In terms of the regulatory environment, we were disappointed in the recent change in law and the lack of consultation, but the team has worked to ensure that we're in compliance with the new rules. We are committed to providing sellers with a world-class platform to sell on and customers with a high quality of service. We hope for a collaborative regulatory process going forward, which results in a level playing field.
All the reasons we cited for going into India, acquiring Flipkart, when you look at the continued e-commerce growth in India, the size of the market, the growing middle class, all those things are still as true today as they were six months ago. So the reasons we're excited about the market are still there.
But he’s clearly irritated by the actions of the Indian government so far:
I'll just say that the things that have happened have been disappointed in some way, but they haven't shaken our confidence and excitement about what this is going to mean to the company long-term…We hope to have an effective productive dialogue as it relates to future changes that happen.
Back in the domestic US market, it’s a happier story, with e-commerce sales booming - 40% growth year-on-year - and home delivery pitched as another success story:
We strive to make every day easier for busy families as we increase convenience and save them money and time. Part of our strategy is to build on our existing strengths, such as having a broad assortment including fresh and perishable foods within 10 miles of 90% of the US population.
Our stores and clubs are becoming more digital and we're using technology to change how we work. More customers can now access our brand through multiple channels and it's important that we engage them in different ways. We've learned that those customers who shop with us, both in stores and online, spend about twice as much in total and they spend more in our stores.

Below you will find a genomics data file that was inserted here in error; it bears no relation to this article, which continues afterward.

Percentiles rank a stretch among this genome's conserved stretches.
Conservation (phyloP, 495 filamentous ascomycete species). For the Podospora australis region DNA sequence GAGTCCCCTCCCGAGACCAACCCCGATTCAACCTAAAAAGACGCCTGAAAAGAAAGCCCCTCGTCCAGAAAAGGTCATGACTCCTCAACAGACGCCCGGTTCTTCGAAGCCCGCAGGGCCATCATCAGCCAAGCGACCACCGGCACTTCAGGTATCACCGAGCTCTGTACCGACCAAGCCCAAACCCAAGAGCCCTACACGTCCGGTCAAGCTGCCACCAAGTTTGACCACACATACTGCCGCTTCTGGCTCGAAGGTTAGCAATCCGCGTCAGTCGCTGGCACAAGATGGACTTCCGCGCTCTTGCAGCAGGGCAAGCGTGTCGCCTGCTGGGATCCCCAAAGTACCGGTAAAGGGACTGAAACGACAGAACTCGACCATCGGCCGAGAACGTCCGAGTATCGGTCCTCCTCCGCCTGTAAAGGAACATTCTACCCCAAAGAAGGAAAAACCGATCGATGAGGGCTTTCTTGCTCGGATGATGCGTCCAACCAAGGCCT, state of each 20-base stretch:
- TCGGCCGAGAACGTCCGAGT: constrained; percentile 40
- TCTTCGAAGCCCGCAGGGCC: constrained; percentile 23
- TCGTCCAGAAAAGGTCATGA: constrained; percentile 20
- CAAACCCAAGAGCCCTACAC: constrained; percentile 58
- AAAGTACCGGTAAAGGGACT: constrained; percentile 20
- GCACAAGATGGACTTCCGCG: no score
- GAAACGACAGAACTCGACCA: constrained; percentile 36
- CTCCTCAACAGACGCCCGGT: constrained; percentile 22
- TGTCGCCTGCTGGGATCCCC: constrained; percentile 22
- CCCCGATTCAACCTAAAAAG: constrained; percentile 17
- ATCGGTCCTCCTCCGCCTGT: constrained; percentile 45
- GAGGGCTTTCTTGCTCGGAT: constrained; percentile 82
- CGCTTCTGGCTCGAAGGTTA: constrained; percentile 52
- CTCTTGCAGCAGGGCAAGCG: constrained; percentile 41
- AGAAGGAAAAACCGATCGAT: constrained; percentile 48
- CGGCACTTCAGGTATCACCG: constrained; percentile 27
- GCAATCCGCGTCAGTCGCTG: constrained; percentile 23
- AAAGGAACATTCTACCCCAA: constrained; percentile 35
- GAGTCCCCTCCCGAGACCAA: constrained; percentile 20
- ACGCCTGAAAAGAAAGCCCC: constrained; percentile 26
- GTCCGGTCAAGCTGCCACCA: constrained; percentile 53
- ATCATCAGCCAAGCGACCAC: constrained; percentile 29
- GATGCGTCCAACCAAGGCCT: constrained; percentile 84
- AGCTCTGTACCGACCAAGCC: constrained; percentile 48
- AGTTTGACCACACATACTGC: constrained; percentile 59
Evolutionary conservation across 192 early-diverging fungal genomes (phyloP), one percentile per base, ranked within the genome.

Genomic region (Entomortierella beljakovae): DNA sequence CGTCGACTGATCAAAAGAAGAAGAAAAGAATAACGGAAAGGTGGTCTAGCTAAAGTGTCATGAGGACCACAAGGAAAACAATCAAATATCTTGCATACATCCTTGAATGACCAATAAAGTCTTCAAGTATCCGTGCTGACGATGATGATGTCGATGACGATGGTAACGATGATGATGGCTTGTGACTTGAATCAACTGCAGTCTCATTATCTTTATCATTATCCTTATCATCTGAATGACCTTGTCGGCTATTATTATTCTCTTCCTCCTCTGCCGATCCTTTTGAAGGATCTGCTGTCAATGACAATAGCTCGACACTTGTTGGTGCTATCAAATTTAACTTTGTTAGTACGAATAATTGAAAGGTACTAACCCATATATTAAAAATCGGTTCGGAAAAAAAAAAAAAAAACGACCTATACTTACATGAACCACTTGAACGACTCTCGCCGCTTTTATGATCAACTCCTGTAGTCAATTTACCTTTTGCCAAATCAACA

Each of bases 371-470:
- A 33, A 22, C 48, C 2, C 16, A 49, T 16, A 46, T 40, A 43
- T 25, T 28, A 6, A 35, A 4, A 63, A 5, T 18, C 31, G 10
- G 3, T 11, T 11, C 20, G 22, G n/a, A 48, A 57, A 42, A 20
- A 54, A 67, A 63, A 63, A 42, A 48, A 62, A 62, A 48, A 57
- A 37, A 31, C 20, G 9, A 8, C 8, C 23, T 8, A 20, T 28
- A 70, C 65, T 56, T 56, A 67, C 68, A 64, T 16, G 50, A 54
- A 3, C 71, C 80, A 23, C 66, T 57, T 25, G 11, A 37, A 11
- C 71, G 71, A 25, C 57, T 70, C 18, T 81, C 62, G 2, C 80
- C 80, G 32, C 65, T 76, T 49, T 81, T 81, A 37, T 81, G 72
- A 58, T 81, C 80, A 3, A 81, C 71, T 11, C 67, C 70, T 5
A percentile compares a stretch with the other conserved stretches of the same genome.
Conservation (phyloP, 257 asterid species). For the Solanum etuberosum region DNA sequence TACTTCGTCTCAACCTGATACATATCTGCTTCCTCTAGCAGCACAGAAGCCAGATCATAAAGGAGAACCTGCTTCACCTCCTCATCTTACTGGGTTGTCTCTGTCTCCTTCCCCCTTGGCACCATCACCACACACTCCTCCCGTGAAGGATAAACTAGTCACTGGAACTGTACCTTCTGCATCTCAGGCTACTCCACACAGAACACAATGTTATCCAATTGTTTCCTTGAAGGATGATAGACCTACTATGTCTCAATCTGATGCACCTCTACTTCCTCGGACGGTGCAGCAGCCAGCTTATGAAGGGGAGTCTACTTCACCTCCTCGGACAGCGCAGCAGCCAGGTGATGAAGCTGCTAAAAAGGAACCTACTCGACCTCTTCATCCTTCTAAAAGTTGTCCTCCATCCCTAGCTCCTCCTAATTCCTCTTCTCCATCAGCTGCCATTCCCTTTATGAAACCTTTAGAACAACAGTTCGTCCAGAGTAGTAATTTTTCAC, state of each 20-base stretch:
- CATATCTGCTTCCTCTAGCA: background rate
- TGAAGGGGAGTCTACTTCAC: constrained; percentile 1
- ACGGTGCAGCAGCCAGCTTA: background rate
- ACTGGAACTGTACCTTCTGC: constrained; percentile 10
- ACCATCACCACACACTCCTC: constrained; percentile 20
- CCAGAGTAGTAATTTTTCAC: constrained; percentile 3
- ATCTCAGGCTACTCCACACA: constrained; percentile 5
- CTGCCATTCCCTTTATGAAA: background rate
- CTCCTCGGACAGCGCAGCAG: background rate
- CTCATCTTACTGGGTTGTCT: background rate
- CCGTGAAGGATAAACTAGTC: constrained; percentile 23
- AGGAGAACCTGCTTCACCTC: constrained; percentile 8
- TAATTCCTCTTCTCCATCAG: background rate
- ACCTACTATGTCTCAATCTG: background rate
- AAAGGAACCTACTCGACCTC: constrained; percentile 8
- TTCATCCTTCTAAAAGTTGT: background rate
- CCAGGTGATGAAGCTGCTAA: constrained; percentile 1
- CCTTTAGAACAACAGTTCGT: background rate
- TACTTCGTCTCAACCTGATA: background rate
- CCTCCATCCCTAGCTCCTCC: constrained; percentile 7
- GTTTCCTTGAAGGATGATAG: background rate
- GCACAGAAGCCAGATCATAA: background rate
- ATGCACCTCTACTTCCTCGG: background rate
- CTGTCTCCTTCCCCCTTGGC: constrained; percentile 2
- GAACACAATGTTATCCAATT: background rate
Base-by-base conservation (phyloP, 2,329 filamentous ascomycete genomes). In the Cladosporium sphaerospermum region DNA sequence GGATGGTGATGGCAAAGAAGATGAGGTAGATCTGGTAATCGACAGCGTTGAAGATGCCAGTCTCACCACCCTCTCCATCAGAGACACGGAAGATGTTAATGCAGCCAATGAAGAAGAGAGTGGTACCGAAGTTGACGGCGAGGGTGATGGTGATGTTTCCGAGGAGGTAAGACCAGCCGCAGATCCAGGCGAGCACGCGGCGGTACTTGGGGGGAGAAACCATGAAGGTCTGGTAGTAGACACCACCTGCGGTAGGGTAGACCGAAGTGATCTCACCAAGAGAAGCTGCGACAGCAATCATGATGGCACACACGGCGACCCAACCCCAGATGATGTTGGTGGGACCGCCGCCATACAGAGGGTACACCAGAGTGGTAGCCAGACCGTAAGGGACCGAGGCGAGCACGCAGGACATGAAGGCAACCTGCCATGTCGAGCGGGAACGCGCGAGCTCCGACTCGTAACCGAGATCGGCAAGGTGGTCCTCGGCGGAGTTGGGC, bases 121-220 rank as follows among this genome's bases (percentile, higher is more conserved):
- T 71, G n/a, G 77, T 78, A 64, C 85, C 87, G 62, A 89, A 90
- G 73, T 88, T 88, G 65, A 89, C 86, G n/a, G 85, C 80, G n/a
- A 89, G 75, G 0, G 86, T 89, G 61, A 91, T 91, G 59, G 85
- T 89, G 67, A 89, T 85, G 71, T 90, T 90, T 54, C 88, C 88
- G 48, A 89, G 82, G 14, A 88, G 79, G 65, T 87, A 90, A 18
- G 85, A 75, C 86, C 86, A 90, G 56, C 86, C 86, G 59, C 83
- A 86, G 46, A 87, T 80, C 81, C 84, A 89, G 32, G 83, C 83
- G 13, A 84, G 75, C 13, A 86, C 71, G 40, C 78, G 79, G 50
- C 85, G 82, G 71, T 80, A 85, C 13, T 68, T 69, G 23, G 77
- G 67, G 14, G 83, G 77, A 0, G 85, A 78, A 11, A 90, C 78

Across the business, you can see examples of how we're meeting the changing needs of customers and delivering solutions that are increasing customer engagement. In the U.S. we offer grocery pick up at more than 2100 locations and grocery delivery at nearly 800 locations, which represents about 69% and 36% of the population respectively. Feedback from customers about these services continues to be very positive, which speaks of the capabilities of roughly 37,000 personal shoppers.
Online grocery services are set to expand to a further 1,000 stores this year, with more product categories being added to the Walmart app, enabling customers to buy non-food items alongside the weekly grocery shop. McMillon sees this as a response to customer demand:
We have been adding assortment over time. Some of the happiest customers that I have come across are customers that can place their back-to-school order and a grocery order together and go through pickup and knockout that list of things that you need for your kids as they go back-to-school. So that includes a lot of items that are not food items. And then, over time, we just keep adding as the stores learn how to pick categories that are different in nature than food.